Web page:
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Electromagnetic mirrors in the sky: Accessible applications of Maxwell's equations

### Abstract

All too often, Maxwell's equations are taught as mathematical abstractions without any connections to students' personal experiences. However, the interaction of radio waves with Earth's ionosphere provides an opportunity to apply Maxwell's equations in scenarios that have some connections to students' daily lives. A description of how electromagnetic waves propagate through a plasma is derived from Maxwell's equations. This description is used to show how the reflection of radio waves by the ionosphere can be used to enable long range radio communications, to establish that the Sun's emission varies over the solar cycle, and to measure physical properties of the ionosphere.

© 2015 American Association of Physics Teachers

Received 18 November 2014
Accepted 11 February 2015

Acknowledgments:
P.W. acknowledges three anonymous reviewers, funding for ionospheric research from NASA (NNX12AJ39G, NNX14AM21G) and NSF (AST-1211490) and helpful discussions with many colleagues in Boston University's Center for Space Physics.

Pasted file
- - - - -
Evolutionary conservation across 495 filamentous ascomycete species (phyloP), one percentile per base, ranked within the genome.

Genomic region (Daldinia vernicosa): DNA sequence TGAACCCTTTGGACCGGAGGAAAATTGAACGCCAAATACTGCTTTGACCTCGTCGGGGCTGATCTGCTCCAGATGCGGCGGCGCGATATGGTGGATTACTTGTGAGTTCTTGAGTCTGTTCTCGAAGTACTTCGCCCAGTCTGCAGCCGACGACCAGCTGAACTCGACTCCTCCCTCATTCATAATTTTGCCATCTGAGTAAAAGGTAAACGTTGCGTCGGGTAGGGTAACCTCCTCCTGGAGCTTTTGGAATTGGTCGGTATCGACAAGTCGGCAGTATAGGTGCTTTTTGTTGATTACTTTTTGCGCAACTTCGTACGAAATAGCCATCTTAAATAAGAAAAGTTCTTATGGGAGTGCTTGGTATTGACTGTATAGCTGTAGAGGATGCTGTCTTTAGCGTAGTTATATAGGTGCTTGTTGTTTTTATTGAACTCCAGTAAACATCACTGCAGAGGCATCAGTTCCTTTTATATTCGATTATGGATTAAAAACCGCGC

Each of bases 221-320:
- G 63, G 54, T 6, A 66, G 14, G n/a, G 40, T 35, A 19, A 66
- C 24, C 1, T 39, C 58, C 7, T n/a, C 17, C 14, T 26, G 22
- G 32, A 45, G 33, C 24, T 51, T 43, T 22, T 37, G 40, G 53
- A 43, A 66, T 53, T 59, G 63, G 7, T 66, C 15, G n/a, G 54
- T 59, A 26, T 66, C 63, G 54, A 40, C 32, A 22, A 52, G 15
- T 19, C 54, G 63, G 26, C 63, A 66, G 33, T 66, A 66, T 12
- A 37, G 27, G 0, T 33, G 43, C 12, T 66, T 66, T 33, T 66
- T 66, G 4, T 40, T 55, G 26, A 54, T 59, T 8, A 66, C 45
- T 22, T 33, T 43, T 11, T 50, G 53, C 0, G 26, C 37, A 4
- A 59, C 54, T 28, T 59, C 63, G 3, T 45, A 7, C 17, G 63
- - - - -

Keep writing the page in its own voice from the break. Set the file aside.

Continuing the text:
Article outline:

I. INTRODUCTION
II. PROPAGATION OF AN ELECTROMAGNETIC WAVE THROUGH A PLASMA
A. Maxwell's equations
B. Current density
C. Dispersion relation
D. Interpretation of the dispersion relation
E. Group velocity and phase velocity
F. The magnetic field
G. On starting from Ampere's law or from Faraday's law of induction
III. POTENTIAL APPLICATIONS OF THE DISPERSION RELATION THAT INVOLVE EARTH'S IONOSPHERE
IV. TRANSATLANTIC RADIO COMMUNICATIONS
V. THE INTERACTION OF RADIO WAVES WITH EARTH'S IONOSPHERE
VI. PROVING THE EXISTENCE OF THE IONOSPHERE
VII. SOLAR RADIO NOISE
VIII. SUMMARY

/content/aapt/journal/ajp/83/6/10.1119/1.4913412

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